Subtypes of skid include:
Tire slip, and related slip angle (angle of motion relative to tire), describe the performance of an individual tire. Important concepts about slip and skid include circle of forces or circle of traction, and cornering force. To a first approximation, the tire can withstand approximately the same absolute force relative to the road surface in any direction. Graphically represented, a circle (or ellipse) of force magnitude represents the maximum tire traction, and the force vector can be in any direction up to the limit of the circle without tire slip. A tire that can withstand 0.8 G of force in braking can also withstand 0.8 G of force in turning or in acceleration, or for example approximately 0.56 G of cornering and 0.56 G of braking simultaneously, summing to 0.8 G at a 45 degree angle. Once the force exceeds the limit circle, that tire starts to slip.
Skidding is the vehicle's response to one or more tires slipping. The vehicle dynamics during a skid will depend on whether some or all of the tires are skidding, and whether the car was rotating or turning when the skid began.
Road surface conditions such as moisture on the road, snow, ice (particularly black ice), debris or sand, oil or other fluids, can cause skidding at much lower force levels or velocities than under normal conditions. Moisture can cause aquaplaning, also known as hydroplaning, where water builds up in front of and under tires and causes loss of tire grip.
Fishtailing is a cyclical skid combining alternating oversteer (rear wheel skidding) with overcorrection, leading to oversteer/skidding in the opposite direction.
Spin outs are where the vehicle starts to skid while rotating, or develops significant rotation while skidding, and rotates out of control.
Once the vehicle is rotating sufficiently rapidly, its angular momentum of rotation can overcome the stabilizing influence of the tires (either braking or skidding), and the rotation will continue even if the wheels are centered or past the point that the vehicle is controlled. This can be caused by some tires locking up in braking while others continue to rotate, or under acceleration where driven tires may lose traction (especially, if they lose traction unevenly), or in combining braking or acceleration with turning.
A burnout is when a car intentionally locks the front wheels to hold the car in place while spinning the rear wheels. The dynamic friction of the spinning tire against the road causes significant amounts of the tire's rubber to be deposited onto the road surface, and increased temperature from friction usually creates dense white smoke. It is common in drag racing to heat tires to a more desirable temperature in order to increase traction. Burnouts are usually illegal on the street; drivers engaging in them may be considered a hoon.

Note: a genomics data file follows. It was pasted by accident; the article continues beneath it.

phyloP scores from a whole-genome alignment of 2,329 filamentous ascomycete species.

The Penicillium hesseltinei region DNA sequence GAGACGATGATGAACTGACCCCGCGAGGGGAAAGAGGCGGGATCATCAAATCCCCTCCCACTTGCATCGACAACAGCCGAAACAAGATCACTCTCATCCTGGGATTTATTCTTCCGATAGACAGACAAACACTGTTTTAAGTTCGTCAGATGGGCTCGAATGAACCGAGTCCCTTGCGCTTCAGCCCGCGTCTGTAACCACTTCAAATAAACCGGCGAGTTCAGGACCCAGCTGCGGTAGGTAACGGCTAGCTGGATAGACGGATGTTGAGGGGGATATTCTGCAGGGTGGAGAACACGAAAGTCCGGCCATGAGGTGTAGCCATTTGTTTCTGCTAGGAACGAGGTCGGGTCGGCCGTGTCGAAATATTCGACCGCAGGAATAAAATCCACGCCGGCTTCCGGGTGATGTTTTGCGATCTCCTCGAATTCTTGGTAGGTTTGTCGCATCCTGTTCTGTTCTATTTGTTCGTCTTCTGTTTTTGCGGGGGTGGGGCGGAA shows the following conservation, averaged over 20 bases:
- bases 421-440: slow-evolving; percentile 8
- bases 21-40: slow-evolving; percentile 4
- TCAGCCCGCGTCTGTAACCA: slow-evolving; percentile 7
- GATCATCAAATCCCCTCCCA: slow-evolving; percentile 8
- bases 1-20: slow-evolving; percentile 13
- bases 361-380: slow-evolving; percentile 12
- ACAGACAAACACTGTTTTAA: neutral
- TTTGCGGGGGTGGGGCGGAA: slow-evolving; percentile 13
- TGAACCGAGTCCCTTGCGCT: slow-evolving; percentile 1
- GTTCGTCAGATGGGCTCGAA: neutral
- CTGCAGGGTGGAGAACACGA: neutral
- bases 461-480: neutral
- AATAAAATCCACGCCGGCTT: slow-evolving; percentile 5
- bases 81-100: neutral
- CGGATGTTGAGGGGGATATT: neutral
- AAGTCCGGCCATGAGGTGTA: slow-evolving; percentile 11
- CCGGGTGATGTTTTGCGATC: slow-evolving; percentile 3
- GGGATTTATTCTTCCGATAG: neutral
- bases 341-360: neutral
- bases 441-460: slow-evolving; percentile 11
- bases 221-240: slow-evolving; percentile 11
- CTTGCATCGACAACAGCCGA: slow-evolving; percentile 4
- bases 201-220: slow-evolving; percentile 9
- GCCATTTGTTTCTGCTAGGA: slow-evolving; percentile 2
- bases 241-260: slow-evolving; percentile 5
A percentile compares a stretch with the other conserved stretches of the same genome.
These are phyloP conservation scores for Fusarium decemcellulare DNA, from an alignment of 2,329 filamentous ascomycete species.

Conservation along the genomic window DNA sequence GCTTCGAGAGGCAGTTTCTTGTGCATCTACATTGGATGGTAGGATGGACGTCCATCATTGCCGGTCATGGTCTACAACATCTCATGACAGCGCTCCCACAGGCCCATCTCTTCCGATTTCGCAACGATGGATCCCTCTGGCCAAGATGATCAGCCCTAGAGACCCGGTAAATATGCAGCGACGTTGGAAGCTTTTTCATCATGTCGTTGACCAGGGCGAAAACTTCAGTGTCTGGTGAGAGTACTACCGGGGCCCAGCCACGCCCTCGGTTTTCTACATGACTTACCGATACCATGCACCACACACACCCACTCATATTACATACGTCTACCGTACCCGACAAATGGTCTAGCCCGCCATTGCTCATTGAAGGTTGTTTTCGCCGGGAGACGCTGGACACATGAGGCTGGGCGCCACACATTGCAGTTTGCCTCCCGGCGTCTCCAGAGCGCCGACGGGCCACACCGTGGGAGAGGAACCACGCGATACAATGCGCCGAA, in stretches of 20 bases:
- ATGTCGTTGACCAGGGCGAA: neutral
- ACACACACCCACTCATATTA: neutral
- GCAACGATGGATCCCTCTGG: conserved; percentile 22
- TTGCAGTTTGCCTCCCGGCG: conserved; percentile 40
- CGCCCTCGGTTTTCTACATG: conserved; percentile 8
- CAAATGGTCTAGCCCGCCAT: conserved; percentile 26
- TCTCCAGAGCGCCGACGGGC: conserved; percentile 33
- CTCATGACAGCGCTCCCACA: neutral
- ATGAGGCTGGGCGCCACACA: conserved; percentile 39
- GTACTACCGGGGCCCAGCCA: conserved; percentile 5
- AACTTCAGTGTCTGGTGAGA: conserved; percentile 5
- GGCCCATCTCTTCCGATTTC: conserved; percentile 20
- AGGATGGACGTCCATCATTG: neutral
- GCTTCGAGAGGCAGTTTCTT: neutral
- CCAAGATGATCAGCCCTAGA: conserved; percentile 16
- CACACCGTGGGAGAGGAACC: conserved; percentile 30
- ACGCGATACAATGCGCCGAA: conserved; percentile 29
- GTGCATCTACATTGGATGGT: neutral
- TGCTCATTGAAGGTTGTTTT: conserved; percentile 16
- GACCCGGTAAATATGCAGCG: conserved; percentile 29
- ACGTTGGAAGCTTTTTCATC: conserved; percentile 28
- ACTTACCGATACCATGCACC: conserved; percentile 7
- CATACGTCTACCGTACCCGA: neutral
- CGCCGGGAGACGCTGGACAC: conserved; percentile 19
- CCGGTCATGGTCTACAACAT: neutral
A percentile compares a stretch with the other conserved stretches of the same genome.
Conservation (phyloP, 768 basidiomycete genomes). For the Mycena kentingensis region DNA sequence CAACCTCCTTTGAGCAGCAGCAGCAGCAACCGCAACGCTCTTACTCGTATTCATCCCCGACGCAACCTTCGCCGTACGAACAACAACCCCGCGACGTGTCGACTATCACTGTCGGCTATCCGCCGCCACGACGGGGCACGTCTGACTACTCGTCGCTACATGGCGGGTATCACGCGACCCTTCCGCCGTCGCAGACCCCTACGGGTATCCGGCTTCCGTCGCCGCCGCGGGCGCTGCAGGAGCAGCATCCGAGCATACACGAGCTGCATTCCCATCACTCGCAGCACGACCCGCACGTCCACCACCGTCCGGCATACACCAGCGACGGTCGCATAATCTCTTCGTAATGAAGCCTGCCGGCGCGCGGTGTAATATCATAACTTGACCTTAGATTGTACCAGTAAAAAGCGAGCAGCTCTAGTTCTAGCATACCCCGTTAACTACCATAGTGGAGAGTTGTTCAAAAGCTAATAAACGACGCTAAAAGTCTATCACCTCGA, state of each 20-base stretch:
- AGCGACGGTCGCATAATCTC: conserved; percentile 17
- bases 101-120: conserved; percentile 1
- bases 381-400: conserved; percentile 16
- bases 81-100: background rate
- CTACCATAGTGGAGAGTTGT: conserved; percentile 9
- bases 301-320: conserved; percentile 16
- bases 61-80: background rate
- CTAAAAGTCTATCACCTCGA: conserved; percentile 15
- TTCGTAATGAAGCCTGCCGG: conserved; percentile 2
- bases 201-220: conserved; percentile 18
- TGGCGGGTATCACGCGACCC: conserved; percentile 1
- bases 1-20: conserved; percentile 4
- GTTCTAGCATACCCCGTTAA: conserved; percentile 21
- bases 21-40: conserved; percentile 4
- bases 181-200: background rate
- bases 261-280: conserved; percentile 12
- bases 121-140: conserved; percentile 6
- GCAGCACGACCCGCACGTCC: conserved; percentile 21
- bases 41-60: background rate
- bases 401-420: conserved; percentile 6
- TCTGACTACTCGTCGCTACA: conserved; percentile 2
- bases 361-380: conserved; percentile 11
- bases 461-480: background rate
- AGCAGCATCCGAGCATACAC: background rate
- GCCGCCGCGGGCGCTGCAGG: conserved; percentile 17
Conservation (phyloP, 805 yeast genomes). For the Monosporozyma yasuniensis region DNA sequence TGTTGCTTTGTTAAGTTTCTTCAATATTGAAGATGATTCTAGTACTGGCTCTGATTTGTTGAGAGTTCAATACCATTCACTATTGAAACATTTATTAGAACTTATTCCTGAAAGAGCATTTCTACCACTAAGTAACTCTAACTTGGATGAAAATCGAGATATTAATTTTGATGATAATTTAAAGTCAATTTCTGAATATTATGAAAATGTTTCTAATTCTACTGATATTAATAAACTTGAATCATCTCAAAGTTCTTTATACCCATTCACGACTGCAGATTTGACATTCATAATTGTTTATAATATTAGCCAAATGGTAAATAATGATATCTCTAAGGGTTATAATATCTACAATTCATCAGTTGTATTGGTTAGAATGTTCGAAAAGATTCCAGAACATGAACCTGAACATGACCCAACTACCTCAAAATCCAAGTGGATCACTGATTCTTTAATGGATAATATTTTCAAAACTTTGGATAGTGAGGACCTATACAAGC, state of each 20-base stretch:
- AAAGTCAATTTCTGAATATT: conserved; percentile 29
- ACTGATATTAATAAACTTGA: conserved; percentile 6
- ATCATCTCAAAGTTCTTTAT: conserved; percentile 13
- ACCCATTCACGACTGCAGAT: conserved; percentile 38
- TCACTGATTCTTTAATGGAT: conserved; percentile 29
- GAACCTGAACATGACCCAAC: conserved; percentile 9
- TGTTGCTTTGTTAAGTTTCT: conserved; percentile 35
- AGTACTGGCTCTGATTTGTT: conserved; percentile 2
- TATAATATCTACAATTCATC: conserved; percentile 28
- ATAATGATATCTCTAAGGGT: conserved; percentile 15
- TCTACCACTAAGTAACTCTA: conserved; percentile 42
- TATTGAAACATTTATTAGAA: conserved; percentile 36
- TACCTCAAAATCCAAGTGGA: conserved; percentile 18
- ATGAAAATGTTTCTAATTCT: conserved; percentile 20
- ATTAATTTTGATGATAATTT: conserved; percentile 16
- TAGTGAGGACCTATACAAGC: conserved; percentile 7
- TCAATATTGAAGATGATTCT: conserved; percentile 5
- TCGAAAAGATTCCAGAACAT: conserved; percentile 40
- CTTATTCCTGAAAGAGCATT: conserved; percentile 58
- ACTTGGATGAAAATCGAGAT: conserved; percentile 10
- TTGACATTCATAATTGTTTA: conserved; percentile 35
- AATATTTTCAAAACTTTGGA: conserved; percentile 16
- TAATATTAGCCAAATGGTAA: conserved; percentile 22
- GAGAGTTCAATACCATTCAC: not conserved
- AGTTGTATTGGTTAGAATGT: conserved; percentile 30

This is the simplest type of skid, where directional changes are not relevant, and the vehicle merely locks up the tires moving forwards in a straight line. If all four tires start to skid approximately evenly, then a vehicle will not start rotating due to the skid, and can come to a stop with locked up tires at a somewhat longer distance than threshold braking might have achieved.
Threshold braking and cadence braking are two manual techniques used to extract maximum deceleration from a vehicle. Threshold braking maintains a steady braking force with slight (10-20%) slip, around or just below the point of maximum tire grip force. Cadence braking accepts that holding the threshold braking limit is exceptionally hard, and relies on manual manipulation of braking force to rapidly go just above and below the skid point, essentially oscillating between unlocked rolling and locked skidding around the point at which threshold braking would be done. This technique is less effective than threshold braking but much easier to learn.
For deceleration straight ahead, where turning or maneuvering are not required, one technique is to simply accept a skid and lock up the brakes. While ABS or ESC brake systems may perform better, and reduce risk of loss of control, many less skilled drivers will stop faster while locked up than any alternative they can realistically perform. This is not true if the vehicle has to be steered while stopping.
Electronic stability control or ESC systems, and the older anti-lock brake or ABS systems, perform an automated braking (and for ESC, steering) function using wheel-by-wheel rapid brake pumping, similar to a mixture of threshold and cadence braking on a tire by tire basis.
ABS senses wheel rotation compared to ground velocity, and if the wheel starts to lock up or slip will then rapidly moderate the brakes to let it begin to rotate again. This is done separately for all 4 wheels, and without regard for the rotation of the vehicle.
ESC does the same, but combines that with sensing the steering and yaw or rotation velocity of the vehicle (for example, rotating as it goes around a corner). ESC will go beyond simply avoiding lockup in each tire, to dynamically braking other tires to maintain the existing path of the vehicle.